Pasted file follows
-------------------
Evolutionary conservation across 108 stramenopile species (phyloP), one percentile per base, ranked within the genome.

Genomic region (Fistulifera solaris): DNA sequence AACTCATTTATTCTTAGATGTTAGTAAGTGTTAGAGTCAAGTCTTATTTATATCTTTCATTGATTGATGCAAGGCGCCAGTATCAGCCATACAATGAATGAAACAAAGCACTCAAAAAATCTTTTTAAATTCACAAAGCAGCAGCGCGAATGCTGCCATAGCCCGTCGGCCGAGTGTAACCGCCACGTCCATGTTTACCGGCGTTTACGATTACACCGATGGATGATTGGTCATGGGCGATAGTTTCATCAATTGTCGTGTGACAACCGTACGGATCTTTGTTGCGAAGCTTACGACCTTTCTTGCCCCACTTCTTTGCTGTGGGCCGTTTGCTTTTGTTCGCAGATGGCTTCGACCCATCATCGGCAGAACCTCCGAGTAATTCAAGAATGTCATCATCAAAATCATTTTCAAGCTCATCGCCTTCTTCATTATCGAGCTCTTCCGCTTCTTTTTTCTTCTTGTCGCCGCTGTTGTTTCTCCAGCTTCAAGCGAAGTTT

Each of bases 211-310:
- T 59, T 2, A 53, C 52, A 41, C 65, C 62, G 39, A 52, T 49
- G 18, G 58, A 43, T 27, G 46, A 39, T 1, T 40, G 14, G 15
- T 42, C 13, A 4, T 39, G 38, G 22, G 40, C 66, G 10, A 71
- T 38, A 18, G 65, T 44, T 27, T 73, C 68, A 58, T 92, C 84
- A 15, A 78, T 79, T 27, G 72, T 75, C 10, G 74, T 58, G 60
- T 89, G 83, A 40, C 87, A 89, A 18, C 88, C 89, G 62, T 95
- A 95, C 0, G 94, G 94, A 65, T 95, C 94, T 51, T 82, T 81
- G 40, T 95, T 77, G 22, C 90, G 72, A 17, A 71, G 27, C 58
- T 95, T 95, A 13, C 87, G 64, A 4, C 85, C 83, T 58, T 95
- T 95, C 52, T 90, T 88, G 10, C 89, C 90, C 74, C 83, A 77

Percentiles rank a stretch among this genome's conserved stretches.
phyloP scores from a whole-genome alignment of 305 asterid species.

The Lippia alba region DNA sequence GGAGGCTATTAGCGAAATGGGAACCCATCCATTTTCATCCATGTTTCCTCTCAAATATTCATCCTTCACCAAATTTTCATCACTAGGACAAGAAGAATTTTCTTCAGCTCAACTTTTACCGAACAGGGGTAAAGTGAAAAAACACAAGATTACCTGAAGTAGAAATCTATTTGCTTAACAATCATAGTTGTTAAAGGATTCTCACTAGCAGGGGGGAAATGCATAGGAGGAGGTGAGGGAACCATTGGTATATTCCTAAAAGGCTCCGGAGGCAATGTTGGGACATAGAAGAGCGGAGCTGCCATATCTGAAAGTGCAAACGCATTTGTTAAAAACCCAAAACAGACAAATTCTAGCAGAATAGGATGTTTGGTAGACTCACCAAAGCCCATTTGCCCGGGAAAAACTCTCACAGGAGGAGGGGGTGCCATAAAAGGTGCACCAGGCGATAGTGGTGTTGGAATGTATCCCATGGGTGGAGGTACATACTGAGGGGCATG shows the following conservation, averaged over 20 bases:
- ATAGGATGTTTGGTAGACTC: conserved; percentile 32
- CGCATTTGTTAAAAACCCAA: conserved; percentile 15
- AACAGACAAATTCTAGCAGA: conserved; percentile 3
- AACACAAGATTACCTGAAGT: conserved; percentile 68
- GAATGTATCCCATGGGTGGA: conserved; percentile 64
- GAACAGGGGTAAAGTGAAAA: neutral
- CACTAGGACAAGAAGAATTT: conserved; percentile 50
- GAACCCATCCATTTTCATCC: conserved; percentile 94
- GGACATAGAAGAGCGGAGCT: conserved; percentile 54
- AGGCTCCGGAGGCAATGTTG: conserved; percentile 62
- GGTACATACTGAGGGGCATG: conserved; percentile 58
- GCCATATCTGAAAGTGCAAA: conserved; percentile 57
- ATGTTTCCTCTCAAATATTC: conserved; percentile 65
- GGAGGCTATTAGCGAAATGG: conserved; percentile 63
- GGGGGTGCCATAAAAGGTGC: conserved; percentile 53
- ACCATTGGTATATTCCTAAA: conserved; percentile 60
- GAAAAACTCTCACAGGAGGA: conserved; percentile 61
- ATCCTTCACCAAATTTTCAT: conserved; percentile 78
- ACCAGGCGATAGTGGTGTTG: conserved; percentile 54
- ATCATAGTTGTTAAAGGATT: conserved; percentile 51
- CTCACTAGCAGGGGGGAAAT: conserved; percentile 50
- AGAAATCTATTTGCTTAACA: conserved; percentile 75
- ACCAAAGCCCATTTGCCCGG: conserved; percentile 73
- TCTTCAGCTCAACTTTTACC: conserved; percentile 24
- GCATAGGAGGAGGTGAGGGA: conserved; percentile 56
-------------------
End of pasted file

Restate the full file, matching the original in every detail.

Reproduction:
Evolutionary conservation across 108 stramenopile species (phyloP), one percentile per base, ranked within the genome.

Genomic region (Fistulifera solaris): DNA sequence AACTCATTTATTCTTAGATGTTAGTAAGTGTTAGAGTCAAGTCTTATTTATATCTTTCATTGATTGATGCAAGGCGCCAGTATCAGCCATACAATGAATGAAACAAAGCACTCAAAAAATCTTTTTAAATTCACAAAGCAGCAGCGCGAATGCTGCCATAGCCCGTCGGCCGAGTGTAACCGCCACGTCCATGTTTACCGGCGTTTACGATTACACCGATGGATGATTGGTCATGGGCGATAGTTTCATCAATTGTCGTGTGACAACCGTACGGATCTTTGTTGCGAAGCTTACGACCTTTCTTGCCCCACTTCTTTGCTGTGGGCCGTTTGCTTTTGTTCGCAGATGGCTTCGACCCATCATCGGCAGAACCTCCGAGTAATTCAAGAATGTCATCATCAAAATCATTTTCAAGCTCATCGCCTTCTTCATTATCGAGCTCTTCCGCTTCTTTTTTCTTCTTGTCGCCGCTGTTGTTTCTCCAGCTTCAAGCGAAGTTT

Each of bases 211-310:
- T 59, T 2, A 53, C 52, A 41, C 65, C 62, G 39, A 52, T 49
- G 18, G 58, A 43, T 27, G 46, A 39, T 1, T 40, G 14, G 15
- T 42, C 13, A 4, T 39, G 38, G 22, G 40, C 66, G 10, A 71
- T 38, A 18, G 65, T 44, T 27, T 73, C 68, A 58, T 92, C 84
- A 15, A 78, T 79, T 27, G 72, T 75, C 10, G 74, T 58, G 60
- T 89, G 83, A 40, C 87, A 89, A 18, C 88, C 89, G 62, T 95
- A 95, C 0, G 94, G 94, A 65, T 95, C 94, T 51, T 82, T 81
- G 40, T 95, T 77, G 22, C 90, G 72, A 17, A 71, G 27, C 58
- T 95, T 95, A 13, C 87, G 64, A 4, C 85, C 83, T 58, T 95
- T 95, C 52, T 90, T 88, G 10, C 89, C 90, C 74, C 83, A 77

Percentiles rank a stretch among this genome's conserved stretches.
phyloP scores from a whole-genome alignment of 305 asterid species.

The Lippia alba region DNA sequence GGAGGCTATTAGCGAAATGGGAACCCATCCATTTTCATCCATGTTTCCTCTCAAATATTCATCCTTCACCAAATTTTCATCACTAGGACAAGAAGAATTTTCTTCAGCTCAACTTTTACCGAACAGGGGTAAAGTGAAAAAACACAAGATTACCTGAAGTAGAAATCTATTTGCTTAACAATCATAGTTGTTAAAGGATTCTCACTAGCAGGGGGGAAATGCATAGGAGGAGGTGAGGGAACCATTGGTATATTCCTAAAAGGCTCCGGAGGCAATGTTGGGACATAGAAGAGCGGAGCTGCCATATCTGAAAGTGCAAACGCATTTGTTAAAAACCCAAAACAGACAAATTCTAGCAGAATAGGATGTTTGGTAGACTCACCAAAGCCCATTTGCCCGGGAAAAACTCTCACAGGAGGAGGGGGTGCCATAAAAGGTGCACCAGGCGATAGTGGTGTTGGAATGTATCCCATGGGTGGAGGTACATACTGAGGGGCATG shows the following conservation, averaged over 20 bases:
- ATAGGATGTTTGGTAGACTC: conserved; percentile 32
- CGCATTTGTTAAAAACCCAA: conserved; percentile 15
- AACAGACAAATTCTAGCAGA: conserved; percentile 3
- AACACAAGATTACCTGAAGT: conserved; percentile 68
- GAATGTATCCCATGGGTGGA: conserved; percentile 64
- GAACAGGGGTAAAGTGAAAA: neutral
- CACTAGGACAAGAAGAATTT: conserved; percentile 50
- GAACCCATCCATTTTCATCC: conserved; percentile 94
- GGACATAGAAGAGCGGAGCT: conserved; percentile 54
- AGGCTCCGGAGGCAATGTTG: conserved; percentile 62
- GGTACATACTGAGGGGCATG: conserved; percentile 58
- GCCATATCTGAAAGTGCAAA: conserved; percentile 57
- ATGTTTCCTCTCAAATATTC: conserved; percentile 65
- GGAGGCTATTAGCGAAATGG: conserved; percentile 63
- GGGGGTGCCATAAAAGGTGC: conserved; percentile 53
- ACCATTGGTATATTCCTAAA: conserved; percentile 60
- GAAAAACTCTCACAGGAGGA: conserved; percentile 61
- ATCCTTCACCAAATTTTCAT: conserved; percentile 78
- ACCAGGCGATAGTGGTGTTG: conserved; percentile 54
- ATCATAGTTGTTAAAGGATT: conserved; percentile 51
- CTCACTAGCAGGGGGGAAAT: conserved; percentile 50
- AGAAATCTATTTGCTTAACA: conserved; percentile 75
- ACCAAAGCCCATTTGCCCGG: conserved; percentile 73
- TCTTCAGCTCAACTTTTACC: conserved; percentile 24
- GCATAGGAGGAGGTGAGGGA: conserved; percentile 56